CHIEF EMMANUEL NDUKA V. PATRICK UBABUIHE & 6 Ors
In Suit No: HOW/742/2020 between CHIEF EMMANUEL NDUKA V. PATRICK UBABUIHE & 6 Ors, the High Court of Imo State per I.O. Agugua, Ag CJ in considering a fundamental right application on 22nd day of February, 2021 had this to say;
“Giving information to the police or report of a crime to the police by any citizen is within ones’ responsibility of being a Nigerian citizen. It is then left for the police to sieve the facts, determine what information is false and deal with what is appropriate under the relevant laws as provided.
Where a complaint is made Bona Fide to the police, the complainant cannot be held liable for any action taken by the police thereafter. The underlining factor therefore is BONAFIDE. But where from all the circumstances surrounding same as in the instant case, where the 1st Respondent has made complaint to different police stations regarding the same set of facts and expecting different results each time, can the present complaint to the 6th and 7th Respondents giving rise to this suit be seen as bona fide, I doubt the answer will be yes.
The 1st respondent confirmed to this court in his counter affidavit that he made a complaint first at the Mgbidi Divisional police station, then to the state CID Police Command Headquarters Owerri and then to AIG Zone 9 Umuahia, all in his quest for justice and I ask; justice according to whom? His actions reek of abuse of Process and his complaint to the 6th and 7th respondents is therefore not made bona fide.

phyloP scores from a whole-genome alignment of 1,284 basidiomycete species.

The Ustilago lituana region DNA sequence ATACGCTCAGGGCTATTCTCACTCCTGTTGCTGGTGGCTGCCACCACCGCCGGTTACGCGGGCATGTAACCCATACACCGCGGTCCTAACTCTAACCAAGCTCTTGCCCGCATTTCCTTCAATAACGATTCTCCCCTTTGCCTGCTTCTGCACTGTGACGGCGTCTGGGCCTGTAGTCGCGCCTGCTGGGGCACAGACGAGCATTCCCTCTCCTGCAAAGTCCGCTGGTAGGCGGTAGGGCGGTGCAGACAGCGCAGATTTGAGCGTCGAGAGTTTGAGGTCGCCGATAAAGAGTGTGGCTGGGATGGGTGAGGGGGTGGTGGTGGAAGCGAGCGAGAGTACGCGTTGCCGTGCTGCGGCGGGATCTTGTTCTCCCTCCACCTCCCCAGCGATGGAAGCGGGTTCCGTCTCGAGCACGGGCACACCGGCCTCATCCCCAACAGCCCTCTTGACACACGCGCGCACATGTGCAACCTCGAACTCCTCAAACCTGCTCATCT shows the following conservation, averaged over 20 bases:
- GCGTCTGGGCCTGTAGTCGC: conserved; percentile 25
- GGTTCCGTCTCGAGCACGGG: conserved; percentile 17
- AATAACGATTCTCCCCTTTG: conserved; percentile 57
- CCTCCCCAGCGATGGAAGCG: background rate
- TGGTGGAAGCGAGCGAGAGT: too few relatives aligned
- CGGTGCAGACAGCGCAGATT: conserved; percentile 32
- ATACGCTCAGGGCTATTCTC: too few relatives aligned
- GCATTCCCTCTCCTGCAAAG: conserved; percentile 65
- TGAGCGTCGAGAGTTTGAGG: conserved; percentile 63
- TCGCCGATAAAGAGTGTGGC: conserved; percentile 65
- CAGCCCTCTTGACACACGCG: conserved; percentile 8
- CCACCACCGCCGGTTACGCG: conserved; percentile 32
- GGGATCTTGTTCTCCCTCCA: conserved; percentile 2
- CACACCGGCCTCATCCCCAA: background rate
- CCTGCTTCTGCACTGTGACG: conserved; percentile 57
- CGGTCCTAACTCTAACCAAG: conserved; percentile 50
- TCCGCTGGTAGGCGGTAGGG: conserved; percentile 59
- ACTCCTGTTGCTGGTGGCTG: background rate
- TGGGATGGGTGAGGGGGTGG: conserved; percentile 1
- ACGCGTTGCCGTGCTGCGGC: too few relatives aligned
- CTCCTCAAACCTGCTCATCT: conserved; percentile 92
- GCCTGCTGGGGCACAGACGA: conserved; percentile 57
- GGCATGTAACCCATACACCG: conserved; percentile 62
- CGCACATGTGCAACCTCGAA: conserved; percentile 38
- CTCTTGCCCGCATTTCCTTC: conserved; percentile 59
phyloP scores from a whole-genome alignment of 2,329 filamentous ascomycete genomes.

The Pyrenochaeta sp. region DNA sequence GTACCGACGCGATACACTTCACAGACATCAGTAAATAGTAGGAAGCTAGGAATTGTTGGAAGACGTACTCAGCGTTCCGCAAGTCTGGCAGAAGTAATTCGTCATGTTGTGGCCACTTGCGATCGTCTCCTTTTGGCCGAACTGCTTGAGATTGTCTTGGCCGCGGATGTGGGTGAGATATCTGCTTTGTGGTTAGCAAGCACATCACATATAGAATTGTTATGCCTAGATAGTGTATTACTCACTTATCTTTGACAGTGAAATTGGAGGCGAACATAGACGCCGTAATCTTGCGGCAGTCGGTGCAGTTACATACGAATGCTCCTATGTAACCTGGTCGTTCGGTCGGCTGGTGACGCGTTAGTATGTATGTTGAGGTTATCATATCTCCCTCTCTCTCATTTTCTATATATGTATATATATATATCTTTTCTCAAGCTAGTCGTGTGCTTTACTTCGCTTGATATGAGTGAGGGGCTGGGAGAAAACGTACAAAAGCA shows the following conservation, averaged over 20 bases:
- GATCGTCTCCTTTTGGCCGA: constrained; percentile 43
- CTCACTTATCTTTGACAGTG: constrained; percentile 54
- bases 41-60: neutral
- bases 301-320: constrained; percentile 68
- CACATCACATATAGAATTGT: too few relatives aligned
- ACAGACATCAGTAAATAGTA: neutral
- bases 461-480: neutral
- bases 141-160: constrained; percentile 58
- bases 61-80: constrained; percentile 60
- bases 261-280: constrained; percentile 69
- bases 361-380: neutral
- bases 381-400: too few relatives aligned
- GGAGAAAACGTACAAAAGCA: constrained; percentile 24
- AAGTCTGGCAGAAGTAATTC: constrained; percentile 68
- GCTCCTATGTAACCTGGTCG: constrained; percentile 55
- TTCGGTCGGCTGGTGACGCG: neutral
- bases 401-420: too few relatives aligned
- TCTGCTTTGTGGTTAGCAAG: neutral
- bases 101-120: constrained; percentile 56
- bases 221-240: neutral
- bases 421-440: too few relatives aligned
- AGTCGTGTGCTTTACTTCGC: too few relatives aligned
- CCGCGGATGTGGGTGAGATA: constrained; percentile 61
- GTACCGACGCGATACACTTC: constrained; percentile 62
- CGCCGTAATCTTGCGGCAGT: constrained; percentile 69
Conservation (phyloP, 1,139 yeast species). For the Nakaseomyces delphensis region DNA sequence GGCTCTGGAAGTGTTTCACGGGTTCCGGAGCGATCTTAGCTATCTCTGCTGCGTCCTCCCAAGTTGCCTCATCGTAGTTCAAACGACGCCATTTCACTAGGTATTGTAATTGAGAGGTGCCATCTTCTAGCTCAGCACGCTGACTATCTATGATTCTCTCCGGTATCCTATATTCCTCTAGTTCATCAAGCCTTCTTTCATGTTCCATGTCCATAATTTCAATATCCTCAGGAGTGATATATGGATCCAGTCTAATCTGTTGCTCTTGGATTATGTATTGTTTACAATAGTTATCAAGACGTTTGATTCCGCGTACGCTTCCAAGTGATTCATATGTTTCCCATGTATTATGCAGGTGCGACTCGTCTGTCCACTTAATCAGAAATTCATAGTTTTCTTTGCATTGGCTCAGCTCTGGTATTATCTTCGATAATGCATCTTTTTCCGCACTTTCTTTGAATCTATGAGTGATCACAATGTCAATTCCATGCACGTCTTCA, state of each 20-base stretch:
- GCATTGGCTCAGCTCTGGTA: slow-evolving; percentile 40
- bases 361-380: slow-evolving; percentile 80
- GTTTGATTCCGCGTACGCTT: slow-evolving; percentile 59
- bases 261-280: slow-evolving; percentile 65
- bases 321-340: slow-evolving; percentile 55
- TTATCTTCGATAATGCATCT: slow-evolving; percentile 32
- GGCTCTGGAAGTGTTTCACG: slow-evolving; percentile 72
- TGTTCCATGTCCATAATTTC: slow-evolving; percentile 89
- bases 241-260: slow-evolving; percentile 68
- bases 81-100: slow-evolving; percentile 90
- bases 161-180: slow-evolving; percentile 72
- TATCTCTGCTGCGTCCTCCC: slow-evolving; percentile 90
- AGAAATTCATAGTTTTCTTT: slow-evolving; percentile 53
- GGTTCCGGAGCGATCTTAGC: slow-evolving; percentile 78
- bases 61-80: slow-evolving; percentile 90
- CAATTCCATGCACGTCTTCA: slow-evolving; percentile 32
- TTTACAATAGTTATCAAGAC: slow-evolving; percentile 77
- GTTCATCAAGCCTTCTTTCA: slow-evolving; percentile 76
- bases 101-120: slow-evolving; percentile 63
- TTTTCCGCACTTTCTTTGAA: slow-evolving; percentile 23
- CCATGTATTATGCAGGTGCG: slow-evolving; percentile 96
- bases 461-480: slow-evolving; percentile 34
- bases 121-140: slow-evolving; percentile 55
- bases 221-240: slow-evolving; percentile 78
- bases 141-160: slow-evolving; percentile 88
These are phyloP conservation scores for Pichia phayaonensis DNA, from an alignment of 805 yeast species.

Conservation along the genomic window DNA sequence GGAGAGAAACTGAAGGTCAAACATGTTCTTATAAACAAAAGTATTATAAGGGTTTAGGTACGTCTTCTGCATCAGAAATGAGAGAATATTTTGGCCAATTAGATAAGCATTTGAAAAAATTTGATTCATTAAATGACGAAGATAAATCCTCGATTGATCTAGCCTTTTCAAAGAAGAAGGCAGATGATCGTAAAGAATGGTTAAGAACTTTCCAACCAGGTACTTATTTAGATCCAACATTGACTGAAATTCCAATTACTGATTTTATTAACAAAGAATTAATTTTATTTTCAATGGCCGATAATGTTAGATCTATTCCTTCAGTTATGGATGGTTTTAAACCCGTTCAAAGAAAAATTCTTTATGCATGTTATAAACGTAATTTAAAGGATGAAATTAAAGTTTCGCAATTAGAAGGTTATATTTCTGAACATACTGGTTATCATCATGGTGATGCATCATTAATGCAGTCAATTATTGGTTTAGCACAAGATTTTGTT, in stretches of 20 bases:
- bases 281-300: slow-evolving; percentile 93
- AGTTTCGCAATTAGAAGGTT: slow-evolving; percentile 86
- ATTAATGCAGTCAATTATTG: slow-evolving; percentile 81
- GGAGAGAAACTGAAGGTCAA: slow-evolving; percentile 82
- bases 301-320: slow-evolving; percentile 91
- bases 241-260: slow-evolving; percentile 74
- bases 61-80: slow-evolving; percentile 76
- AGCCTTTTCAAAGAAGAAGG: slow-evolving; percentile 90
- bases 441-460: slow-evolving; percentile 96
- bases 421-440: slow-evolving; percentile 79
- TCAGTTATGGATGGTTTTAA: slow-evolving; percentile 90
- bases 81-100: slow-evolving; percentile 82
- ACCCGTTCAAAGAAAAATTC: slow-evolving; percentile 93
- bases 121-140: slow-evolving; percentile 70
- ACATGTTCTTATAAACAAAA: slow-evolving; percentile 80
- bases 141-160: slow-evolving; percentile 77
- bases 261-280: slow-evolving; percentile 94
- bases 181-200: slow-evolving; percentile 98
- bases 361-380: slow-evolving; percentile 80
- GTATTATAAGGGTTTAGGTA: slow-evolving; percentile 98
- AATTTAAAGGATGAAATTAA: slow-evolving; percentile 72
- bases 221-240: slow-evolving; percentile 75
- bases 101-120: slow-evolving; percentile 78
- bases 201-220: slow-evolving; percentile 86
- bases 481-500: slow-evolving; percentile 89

I am not unmindful of the powers of the police as provided by section 4 of the Police Act CAP 359 LFN 1990, but I must add that the police ought to act within their power, in good faith and without any malice, persuasion and inducement. The Police in carrying out their investigation into any complaint before it are enjoined to look at the facts contained carefully before proceeding to invite or arrest the person against whom the complaint is made. In fact I do not think that it is in all cases that an invitation or arrest must be made. Some complaints on the face of it are frivolous, without foundation or out rightly being civil in nature. Even where an allegation of crime is made, the police ought to independently investigate same first before making any invitation or effecting arrest. An arrest or invitation pending investigation is unconstitutional, see the case of DURUAKU V. NWOKE (2015) 15 NWLR (Pt. 1483) 417 @ 424 Ratio 1. Therefore, there are several ways of carrying out an investigation to first ascertain whether it is true or likely to be true before even inviting/arresting any person. These days’ individuals now resort to using the police to settle personal vendetta and/or settle civil disputes by making their complaint contain an element or mention of crime. The Police ought to do a thorough check of the facts to ascertain if it is a mere civil matter or not before inviting/arresting persons named in the complaint/petition. If Police are to do their jobs professionally, many suits of this nature would not be filed”.